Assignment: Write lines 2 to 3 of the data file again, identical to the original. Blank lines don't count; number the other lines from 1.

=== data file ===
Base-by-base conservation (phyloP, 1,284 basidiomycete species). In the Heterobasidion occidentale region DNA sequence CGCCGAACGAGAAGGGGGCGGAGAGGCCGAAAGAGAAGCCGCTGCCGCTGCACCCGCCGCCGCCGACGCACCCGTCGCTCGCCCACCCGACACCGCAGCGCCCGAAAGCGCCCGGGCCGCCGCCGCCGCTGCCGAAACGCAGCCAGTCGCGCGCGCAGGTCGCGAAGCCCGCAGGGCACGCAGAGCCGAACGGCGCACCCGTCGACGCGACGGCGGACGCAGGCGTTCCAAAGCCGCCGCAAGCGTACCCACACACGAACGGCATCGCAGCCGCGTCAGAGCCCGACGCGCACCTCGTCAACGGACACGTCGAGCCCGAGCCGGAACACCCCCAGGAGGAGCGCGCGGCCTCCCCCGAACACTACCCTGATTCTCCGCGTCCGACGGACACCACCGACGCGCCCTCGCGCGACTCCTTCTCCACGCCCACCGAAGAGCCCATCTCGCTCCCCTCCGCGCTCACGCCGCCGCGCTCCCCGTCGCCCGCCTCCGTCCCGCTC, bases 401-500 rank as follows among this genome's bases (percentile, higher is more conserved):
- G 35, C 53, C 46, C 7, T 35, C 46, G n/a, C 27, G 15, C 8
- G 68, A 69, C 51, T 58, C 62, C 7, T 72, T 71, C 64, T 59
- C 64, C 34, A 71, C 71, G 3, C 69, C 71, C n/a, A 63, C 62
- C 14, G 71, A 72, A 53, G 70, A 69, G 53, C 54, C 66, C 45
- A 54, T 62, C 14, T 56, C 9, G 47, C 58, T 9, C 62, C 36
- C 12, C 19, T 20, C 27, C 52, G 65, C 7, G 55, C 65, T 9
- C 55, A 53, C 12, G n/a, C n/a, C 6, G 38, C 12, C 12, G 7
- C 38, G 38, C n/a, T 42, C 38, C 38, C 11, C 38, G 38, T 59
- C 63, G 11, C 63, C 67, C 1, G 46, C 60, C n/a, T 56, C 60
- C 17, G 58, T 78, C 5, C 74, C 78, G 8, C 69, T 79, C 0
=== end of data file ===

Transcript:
- G 35, C 53, C 46, C 7, T 35, C 46, G n/a, C 27, G 15, C 8
- G 68, A 69, C 51, T 58, C 62, C 7, T 72, T 71, C 64, T 59